Having spoken to and worked with dozens of IT Leaders, I’ve learned that not all IT leaders are created equal and that IT has a much bigger impact on the business than most people realize. An IT leader isn’t just a person you call when your laptop breaks, IT leaders enable the business to more efficiently hit their enterprise goals by investing in solutions and ensuring their adoption. At least, that’s what they should be doing. “Legacy” IT leaders just pick “industry standards”, go to Gartner and fear change. “Modern” IT leaders understand change is coming and choose to be earlier on the adoption curve / take more risks to help their company grow. Below are 3 observations I’ve had on IT leaders.
Move to the cloud, or move out of the way.
- It’s mind-boggling to me that some IT leaders still invest the majority of their budget into hardware-based solutions. Not only is it expensive, you’re also consuming all of your teams time on maintaining hardware. I haven’t met a single IT person that enjoys working in the server room or upgrading a PBX, it’s also not efficient. Rather than having 90% of your time spent on installing, maintaining and upgrading hardware, move to the cloud and have your team focused on how they can better support the business’s high-level goals. From a financial, time efficiency and business efficiency perspective, it just makes sense to move to the cloud. If you choose to ignore the cloud, I guarantee you will be left behind.
- Sidenote: If you believe the servers in your basement are more secure than Google or Amazon’s cloud, then please message me as I would love to hear your opinion.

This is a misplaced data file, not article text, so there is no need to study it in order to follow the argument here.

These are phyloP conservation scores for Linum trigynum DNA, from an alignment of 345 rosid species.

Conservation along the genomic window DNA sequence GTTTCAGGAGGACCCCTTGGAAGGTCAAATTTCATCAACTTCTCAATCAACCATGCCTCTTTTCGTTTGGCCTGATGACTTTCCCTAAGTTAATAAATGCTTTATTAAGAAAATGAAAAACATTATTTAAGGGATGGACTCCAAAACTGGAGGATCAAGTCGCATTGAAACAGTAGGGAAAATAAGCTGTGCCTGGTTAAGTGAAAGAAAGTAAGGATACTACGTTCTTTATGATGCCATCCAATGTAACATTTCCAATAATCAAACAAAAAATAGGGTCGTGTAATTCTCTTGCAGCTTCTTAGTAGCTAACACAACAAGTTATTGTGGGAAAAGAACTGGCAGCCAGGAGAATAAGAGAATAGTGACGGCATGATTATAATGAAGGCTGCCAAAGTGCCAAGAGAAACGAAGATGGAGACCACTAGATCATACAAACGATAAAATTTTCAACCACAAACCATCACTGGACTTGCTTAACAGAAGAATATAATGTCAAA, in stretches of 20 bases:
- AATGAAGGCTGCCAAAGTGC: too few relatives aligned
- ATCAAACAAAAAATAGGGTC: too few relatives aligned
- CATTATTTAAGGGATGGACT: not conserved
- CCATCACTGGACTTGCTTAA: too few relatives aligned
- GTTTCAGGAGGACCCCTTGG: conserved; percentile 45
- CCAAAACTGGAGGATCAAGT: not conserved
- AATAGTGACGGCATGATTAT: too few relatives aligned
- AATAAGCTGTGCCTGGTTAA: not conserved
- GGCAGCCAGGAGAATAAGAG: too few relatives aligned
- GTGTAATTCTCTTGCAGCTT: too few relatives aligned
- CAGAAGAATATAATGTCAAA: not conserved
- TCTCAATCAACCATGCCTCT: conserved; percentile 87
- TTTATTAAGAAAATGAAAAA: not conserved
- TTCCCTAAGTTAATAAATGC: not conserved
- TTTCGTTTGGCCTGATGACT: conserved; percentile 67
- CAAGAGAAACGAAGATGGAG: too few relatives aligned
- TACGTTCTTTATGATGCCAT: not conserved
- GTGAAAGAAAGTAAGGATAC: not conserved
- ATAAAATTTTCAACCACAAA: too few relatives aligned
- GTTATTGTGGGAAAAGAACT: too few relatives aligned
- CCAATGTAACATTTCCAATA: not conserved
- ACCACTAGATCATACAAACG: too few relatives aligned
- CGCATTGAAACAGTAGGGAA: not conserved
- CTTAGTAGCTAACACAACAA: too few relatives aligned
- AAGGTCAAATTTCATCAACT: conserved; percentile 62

No one got fired for choosing IBM, no one made a name for themselves either.
- Yes, choosing IBM, Cisco, etc is a “safe” choice, but good luck moving up or getting a CIO role if you’re the “Cisco” guy. You shouldn’t make decisions based on what the “safe” bet is, you should align your criteria to the enterprises goals and decide on what solution allows the enterprise to hit those goals in the most efficient way possible. Making “safe” decisions didn’t get your company to where it is now, and always going with the “safe choice” likely doesn’t align with the culture that your company was built on. I’m not saying go out there and invest in every startup you see, but give them a seat at the table when evaluating and you may be pleasantly surprised.
Your job is to make the business more efficient.
- In every deal I’ve won at Dialpad, part of the reason we were chosen is because we could save the business hundreds, if not thousands, of hours previously spent on maintaining hardware, a function that adds little to no value to the enterprise goals. Eliminating these hours, in turn, enables the IT team to invest in different projects to help the business grow faster (enabling sales, support, marketing, etc). On the flip side, in every deal I’ve lost, the company went with the “safe” choice because they didn’t want to partner with a “start up”. By the way, all the “safe” choice means is that the vendor has a lot of customers, not always the best gauge of if they’re a fit for your business. In my opinion, those IT leaders are doing their business an injustice, because rather than picking a solution that will help the business accomplish their goals faster, they picked the solution that’s “safe” because (in my opinion) they’re concerned about job security.
All in all, I think this is a great time to be an IT leader. I don’t think there has ever been a time in the IT function where IT has had as big an impact on the business as they do now. I think you’ll start to see some “Modern” CIO’s take on CEO roles because of how deeply they understand how the engine of a business works. Agree with me? Disagree with me? I’d love your opinion!